We've had a compelling bowl season thus far, especially among the BCS bowls (Fiesta, Sugar, and Rose). I'm sure the Orange Bowl will put up a good fight.
All these close bowls make you think the BCS is working—they've put together great games that have features high offensive games and close games decided in overtime or a late field goal.
But somehow you're craving more. You ask yourself whether the highly fashionable Oregon Ducks could beat Michigan? Could Oklahoma State be in the championship game if it could prove itself once more?
These are questions fans and experts can argue all they want but what matters is what happens on the field against the two teams in battle.
Yes, playoff systems devalue the regular season, but not if it is done the right way in a condensed and rebooted format where conference games are the play-in of sorts to the playoffs. Besides, at the end of the day, teams still have to play their way into the playoffs.
A twist is I'd still keep the BCS Rankings, even though they won't have much bearing with regards to who goes to the playoffs, with the exception of a pair of slots as you see below.
In my proposal, each BCS conference (ACC, Big 10, Big 12, Big East, PAC-12 and SEC) would have their own conference game, and the winner would therefore advance to a first round of Bowl game playoffs.
Analyzing Conferences in Respective Areas
As you can see, it's different, and many of you might have reservations of breaking the tradition with a certain conference's attachment to a certain bowl (such as PAC-12 to Rose Bowl), but in the spirit of this particular playoff format, it had to be broken up.
My basis for choosing certain conference winners in their respective areas deals with location. I had to make sure the "bowl games" weren't in a favorable site of a conference winner but not too far away for fans to make the trip for.
However, please note the Capital One Bowl, now in Orlando, would preferably under this new system be in Atlanta (Georgia Dome). That way, the initial four first-round games are at dome stadiums. The Chick-fil-A Bowl game could make its way to Disney World—sorry, guys.
I kept mostly the same standards, as you can see, with certain matchups. The PAC-12 conference champion goes up against the Big Ten conference winner, but instead it will be in the Fiesta Bowl (Glendale, AZ).
The Big 12, SEC and ACC are conferences who are tied the usual bowl games (Fiesta, Sugar and Orange) respectively are kept somewhat intact.
The SEC will slide on over to the majestic Cowboys Stadium to play the Cotton Bowl, the ACC winner would be in the Georgia Dome, and the Big 12 takes the SEC's main spot and plays in the Sugar Bowl.
Again, this is to not play in favor of a particular conference, so it's like a neutral site but somewhere not too distant from fans' reach.
The ACC gets a matchup against an at-large BCS team, so losing your conference championship game doesn't mean the end of the world. The highest-ranked BCS team who did not win their conference game or did not make it (cough cough Alabama) would get this slot.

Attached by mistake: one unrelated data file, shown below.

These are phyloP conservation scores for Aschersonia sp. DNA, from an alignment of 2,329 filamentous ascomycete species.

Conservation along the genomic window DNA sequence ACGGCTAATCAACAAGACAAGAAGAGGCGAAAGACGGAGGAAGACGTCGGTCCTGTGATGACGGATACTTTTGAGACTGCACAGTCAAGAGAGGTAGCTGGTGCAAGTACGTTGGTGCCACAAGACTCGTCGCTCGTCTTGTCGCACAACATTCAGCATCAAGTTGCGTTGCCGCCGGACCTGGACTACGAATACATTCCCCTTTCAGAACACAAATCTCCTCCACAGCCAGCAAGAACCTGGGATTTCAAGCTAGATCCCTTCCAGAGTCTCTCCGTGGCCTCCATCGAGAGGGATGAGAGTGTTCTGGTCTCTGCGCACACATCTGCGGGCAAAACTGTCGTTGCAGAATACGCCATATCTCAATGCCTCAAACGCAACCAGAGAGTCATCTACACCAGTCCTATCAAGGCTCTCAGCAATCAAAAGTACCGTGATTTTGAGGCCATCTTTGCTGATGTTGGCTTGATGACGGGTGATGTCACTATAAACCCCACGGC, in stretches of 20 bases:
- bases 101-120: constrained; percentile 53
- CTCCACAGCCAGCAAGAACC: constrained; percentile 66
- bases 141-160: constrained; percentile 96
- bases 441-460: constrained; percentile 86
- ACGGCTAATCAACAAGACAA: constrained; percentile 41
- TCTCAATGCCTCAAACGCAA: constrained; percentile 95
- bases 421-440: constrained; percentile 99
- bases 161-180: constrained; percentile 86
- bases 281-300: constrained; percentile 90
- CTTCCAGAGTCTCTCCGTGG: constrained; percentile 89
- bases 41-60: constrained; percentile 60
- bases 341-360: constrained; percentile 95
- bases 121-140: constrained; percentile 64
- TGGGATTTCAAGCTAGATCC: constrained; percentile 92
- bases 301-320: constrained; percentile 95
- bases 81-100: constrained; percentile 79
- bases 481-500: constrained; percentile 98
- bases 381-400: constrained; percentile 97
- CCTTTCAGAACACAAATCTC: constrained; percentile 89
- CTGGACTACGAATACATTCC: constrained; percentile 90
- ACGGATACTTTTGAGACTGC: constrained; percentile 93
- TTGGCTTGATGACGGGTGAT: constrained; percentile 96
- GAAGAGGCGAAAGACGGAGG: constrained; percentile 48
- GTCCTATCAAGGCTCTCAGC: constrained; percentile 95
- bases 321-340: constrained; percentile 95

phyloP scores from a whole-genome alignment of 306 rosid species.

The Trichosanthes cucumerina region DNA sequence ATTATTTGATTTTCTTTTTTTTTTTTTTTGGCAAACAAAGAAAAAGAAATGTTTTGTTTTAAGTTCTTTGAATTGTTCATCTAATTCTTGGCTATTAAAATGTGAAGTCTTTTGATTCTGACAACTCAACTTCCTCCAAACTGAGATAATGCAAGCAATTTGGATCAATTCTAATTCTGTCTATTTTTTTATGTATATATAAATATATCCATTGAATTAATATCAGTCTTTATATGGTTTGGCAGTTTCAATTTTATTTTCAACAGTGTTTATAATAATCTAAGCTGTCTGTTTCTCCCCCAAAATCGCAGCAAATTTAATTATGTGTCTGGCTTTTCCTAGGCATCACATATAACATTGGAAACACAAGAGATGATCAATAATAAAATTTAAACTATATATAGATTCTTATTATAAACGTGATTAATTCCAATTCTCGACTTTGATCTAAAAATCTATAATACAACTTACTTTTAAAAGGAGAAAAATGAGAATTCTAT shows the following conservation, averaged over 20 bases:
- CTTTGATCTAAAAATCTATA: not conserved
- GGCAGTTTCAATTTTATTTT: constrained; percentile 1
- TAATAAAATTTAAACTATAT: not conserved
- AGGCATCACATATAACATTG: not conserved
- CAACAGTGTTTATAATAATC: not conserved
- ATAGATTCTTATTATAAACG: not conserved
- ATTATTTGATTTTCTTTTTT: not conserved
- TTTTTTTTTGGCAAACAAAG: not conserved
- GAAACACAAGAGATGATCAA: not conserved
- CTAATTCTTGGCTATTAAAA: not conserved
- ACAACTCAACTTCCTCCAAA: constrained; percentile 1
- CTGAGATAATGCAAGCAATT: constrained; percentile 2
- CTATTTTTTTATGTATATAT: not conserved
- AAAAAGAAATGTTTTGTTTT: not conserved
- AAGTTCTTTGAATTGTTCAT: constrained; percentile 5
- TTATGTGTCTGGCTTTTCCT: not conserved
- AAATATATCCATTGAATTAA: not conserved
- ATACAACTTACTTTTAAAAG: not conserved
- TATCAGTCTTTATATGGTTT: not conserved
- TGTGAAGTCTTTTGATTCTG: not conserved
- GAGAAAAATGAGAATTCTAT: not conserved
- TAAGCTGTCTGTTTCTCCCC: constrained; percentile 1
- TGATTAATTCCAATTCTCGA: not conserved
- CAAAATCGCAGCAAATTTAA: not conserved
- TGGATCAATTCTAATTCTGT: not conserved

As for both the SEC and Big 12, they would face whoever is ranked highest among the trio of the Big East, Notre Dame (would only qualify if they fulfilled the "Notre Dame Rule"), and a non-automatic qualifier.
If a non-automatic qualifier is not in the Top 25 and should Notre Dame not fulfill the rule, then another slot would open for a BCS at-large.
The decision of which conference (SEC or Big 12) gets what opponent lies with who has the better conference record, and they will get to pick between a Big East foe, the Fighting Irish, a date with a Cinderella non-AQ team or a challenge with a BCS at-large squad.
You may ask yourself why not just outright have a second slot open for a BCS at-large? Well, plain and simple, it's to give a chance to a larger field of teams such as a non-AQ like Boise State (even though they bolted to the Big East).
If you wondering why I chose the Orange Bowl and Rose Bowl as the semifinals sites, it's just because each is unique in how you have a bowl of oranges and rose flowers to celebrate with. I know it's dumb, but also both of those bowls are in outdoor environments, adding feel to the game.
Now yes, I could have done it differently. I could have had the four main BCS bowl games for the first round and have added an extra round leading up to the eventual BCS game.
But think about it—if a BCS game was at, say Cowboys Stadium, and you have a Final Four and a first-round playoff game (Cotton Bowl), that's a total of four out of seven games played at one site where fans wouldn't know where to go from round to round and where planning ahead is thrown out the door.
Are you in favor of my proposal for a college football playoff?
At least in this format, fans and teams know where they will go and whom they will go up against and won't have to be dragged mostly to a particular area if their team made it far.
As for when the games are played, I propose a two-week layoff after conference championships, with the first game in mid-December. Two games will be played on Friday and two games will be played on Saturday, perhaps in a yearly rotating schedule.
Afterwards, the Rose Bowl game is played on New Years Day with the Orange Bowl following a day later, depending on the day of the week. The BCS Championship game will be played on the second Monday of January, which happens to be January 9th this year but in 2013 would be January 14th, if my calculations are correct.
Either way, you have yourself a short and sweet, favorable playoff where everyone gets what they want. No eternal breaks between games, little to no arguments over ranking and an all-out grind throughout battling for trophy that would really mean something under this proposal or any worthy playoff proposal.
Translating It to the Current Field
I close my proposal with, wouldn't this be nice?
Fill it out if you want, but we will just never know in real life, will we?